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Plan for the Road Ahead
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Are you (and your Estate Plan) Ready for Some (Bears) Football?

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Over 60,000 Chicago Bears fans (and hopefully very few Packers fans) will converge on Soldier Field this Sunday to watch the Bears beat the Packers (the power of positive thinking, right?).

Around half of them will be there by virtue of a “Permanent Seat License” (PSL). A PSL is a device mainly used for selling season’s tickets for sporting events. Soldier Field/Bears use a PSL system (it helped finance building the stadium) — a one-time purchase for the annual right to buy specific seats (can be multiple seats on 1 PSL) for all (8 + playoffs) home games…for as long as the Bears call Soldier Field home.

The Bears long ago sold all of their PSL’s, but there is an active marketplace where you can buy or sell them. At the moment, there are 236 listings (664 seats) with prices ranging from $1,950/seat on the low-end to $250,000/seat on the high-end. Prices vary widely based on seat location, but the average seems to be in the $10,000-15,000 per seat range. So, if you have a PSL with 4 reasonably good seats, you might be able to sell that for $40,000-60,000. Needless to say, this is a valuable license — and if the Bears can consistently stop the run…

OK, Mr. Estate Planner: what does this have to do with my estate plan?

As noted, once a PSL is purchased, the license continues in perpetuity for as long as the Bears call Soldier Field home — and as long as the licensee annually uses the PSL rights to purchase season’s tickets (the failure to buy season’s tickets will cancel the license). It’s expressly understood that a licensee can transfer their PSL by sale or otherwise, and that the license can continue past the original licensee’s lifetime.

Great. But that begs obvious question: when a licensee dies, who succeeds to the license, and how?

We contacted the Bears recently to learn what their established procedures are. I was surprised to learn that while they had certainly considered and confronted this before, there didn’t seem to me to be a certain and clear procedure. The representative mentioned the possibility of a will and an appointed executor, but when asked about either a no will situation or an unprobated estate, it was unclear. Moreover, the prospect of probate control is not entirely satisfying if part of the estate plan involves the use of trusts to avoid probate. The delay and public aspects of probate could be problematic as well.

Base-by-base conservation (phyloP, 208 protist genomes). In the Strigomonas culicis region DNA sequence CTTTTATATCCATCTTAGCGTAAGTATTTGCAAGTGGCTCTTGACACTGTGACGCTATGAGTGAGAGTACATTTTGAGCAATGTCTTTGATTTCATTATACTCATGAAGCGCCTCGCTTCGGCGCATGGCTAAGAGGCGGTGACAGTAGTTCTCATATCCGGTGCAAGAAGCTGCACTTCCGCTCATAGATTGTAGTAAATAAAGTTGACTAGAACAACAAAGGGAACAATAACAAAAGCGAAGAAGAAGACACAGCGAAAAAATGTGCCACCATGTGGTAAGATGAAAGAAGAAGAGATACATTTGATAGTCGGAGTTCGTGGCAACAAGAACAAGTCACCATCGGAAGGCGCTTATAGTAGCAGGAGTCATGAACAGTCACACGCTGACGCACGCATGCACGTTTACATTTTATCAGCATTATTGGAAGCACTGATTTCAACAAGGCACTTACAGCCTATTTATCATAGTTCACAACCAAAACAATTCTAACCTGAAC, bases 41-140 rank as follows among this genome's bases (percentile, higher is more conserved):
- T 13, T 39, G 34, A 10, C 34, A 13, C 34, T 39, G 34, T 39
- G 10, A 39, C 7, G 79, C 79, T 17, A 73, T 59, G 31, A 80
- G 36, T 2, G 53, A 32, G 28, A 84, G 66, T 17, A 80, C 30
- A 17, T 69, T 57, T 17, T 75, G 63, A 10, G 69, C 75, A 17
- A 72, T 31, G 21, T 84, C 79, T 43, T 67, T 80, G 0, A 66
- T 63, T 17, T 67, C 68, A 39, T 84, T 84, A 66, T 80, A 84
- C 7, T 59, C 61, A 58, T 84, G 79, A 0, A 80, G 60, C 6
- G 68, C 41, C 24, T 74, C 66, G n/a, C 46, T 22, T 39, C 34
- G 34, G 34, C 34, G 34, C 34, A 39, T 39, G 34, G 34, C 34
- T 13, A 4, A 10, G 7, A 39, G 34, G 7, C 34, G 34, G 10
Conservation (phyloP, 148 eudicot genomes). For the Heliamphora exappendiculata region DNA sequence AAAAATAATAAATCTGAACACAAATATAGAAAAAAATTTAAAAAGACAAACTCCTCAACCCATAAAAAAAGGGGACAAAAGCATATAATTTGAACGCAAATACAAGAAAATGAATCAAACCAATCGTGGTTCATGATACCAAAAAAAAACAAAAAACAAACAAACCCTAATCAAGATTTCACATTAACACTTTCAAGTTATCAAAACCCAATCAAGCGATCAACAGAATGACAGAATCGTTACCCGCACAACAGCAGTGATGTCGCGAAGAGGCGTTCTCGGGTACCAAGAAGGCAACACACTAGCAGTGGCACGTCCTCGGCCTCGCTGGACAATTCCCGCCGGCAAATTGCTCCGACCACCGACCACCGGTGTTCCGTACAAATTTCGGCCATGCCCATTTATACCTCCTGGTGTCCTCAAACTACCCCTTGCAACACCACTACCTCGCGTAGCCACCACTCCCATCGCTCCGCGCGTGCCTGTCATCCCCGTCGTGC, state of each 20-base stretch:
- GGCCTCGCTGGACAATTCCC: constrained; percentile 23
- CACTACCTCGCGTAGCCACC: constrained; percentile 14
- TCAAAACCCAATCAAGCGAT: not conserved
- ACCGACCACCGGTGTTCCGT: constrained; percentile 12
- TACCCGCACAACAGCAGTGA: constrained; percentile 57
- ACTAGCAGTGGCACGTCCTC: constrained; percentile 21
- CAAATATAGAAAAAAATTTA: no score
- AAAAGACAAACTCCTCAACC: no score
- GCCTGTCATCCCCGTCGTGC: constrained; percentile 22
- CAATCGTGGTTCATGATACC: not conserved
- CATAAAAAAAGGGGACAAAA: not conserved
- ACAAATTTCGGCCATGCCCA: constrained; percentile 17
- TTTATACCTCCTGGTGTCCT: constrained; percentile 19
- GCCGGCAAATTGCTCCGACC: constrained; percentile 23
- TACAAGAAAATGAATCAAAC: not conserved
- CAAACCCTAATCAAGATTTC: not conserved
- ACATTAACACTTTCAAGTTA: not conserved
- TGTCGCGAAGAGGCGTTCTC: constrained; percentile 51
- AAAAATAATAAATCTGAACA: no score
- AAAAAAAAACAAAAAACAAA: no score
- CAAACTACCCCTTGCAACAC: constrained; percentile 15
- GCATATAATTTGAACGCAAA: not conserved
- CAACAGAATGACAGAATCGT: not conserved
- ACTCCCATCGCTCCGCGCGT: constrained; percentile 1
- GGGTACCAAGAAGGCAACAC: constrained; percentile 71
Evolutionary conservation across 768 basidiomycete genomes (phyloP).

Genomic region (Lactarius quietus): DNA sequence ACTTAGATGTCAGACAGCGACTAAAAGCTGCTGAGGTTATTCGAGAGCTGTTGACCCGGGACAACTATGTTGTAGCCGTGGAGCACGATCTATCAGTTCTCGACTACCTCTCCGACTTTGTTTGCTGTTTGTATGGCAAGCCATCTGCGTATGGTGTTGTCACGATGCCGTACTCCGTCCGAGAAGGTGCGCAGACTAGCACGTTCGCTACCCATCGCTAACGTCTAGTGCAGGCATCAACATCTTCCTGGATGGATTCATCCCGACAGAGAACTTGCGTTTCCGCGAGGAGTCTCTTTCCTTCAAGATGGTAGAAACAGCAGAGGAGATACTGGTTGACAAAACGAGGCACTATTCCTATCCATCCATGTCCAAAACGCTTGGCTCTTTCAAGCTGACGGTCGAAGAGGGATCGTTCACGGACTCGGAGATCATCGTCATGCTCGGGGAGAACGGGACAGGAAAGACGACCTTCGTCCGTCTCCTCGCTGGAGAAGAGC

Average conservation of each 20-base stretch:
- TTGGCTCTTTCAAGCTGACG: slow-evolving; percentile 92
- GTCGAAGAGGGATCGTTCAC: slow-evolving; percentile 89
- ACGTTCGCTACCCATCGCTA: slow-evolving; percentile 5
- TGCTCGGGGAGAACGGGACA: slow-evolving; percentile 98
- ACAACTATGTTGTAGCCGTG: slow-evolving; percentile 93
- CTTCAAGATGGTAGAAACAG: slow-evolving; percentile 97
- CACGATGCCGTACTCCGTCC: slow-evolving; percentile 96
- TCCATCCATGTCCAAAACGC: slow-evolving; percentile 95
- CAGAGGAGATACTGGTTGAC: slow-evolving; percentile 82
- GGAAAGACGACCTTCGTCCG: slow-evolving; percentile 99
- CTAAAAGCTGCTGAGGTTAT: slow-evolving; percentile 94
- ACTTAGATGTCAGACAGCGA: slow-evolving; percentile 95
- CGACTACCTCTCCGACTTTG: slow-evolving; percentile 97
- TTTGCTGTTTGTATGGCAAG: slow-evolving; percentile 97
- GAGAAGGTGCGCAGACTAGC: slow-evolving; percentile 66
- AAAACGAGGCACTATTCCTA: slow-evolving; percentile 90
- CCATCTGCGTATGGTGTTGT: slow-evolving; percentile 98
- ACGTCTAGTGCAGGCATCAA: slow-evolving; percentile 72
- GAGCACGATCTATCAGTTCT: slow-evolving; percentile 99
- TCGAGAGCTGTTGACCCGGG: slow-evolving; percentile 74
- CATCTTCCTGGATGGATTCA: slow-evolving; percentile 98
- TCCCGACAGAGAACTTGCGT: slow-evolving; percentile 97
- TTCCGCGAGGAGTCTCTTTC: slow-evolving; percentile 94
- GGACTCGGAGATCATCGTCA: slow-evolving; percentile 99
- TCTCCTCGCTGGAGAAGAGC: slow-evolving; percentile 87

When asked about transferring the license to the trustee of a trust (to allow for clear terms of succession), the Bears rep advised us that:

“… we require that each season ticket account be maintained only in the name of a single natural person and not in the name of a trust. Our attorneys have advised us that changes in trustees and beneficial owners of trusts can occur at any time without our knowledge, resulting in the team possibly being unable to enforce the obligations of Season Ticket Holders and PSL owners for lack of correct ownership information.”

Understandable — but then what?

As an alternative, we suggested a “Transfer on Death Instructions” form, which in the proposed situation, instructs the Bears (actually the park district) to look to any single then acting trustee of the trust for instructions on the individual that will become the new licensee. The end result is that it allows the decedent’s appointed representative (the trustee — without probate court) to decide which beneficiary of the trust becomes the new licensee.

Certainly, this scenario generally could cause issues  because the license can’t be divided — it must be held by an individual (although perhaps an agreement can be reached when multiple seats are involved). If potential conflict is anticipated, perhaps the trust might directly address how the decision is made. Or, the instructions form might directly designate the beneficiary (and contingent successors).

We were ultimately advised that the proposed instructions form was acceptable, and that it need not be lodged with the Bears prior to death.

While there doesn’t seem to be any one exclusive method for handling this dilemma, it’s certainly an issue that PSL holders should consider. It’s easy to see how the failure to consider succession could result either in the ultimate forfeit of the PSL back to the Bears (remember — the license has significant value on the marketplace and the seats have to be timely purchased annually) and/or divisive litigation among family as to how to handle the PSL. Thoughtful planning can allow for an efficient plan for desired succession to keep this unique asset in the family.

Image courtesy of Wikipedia Commons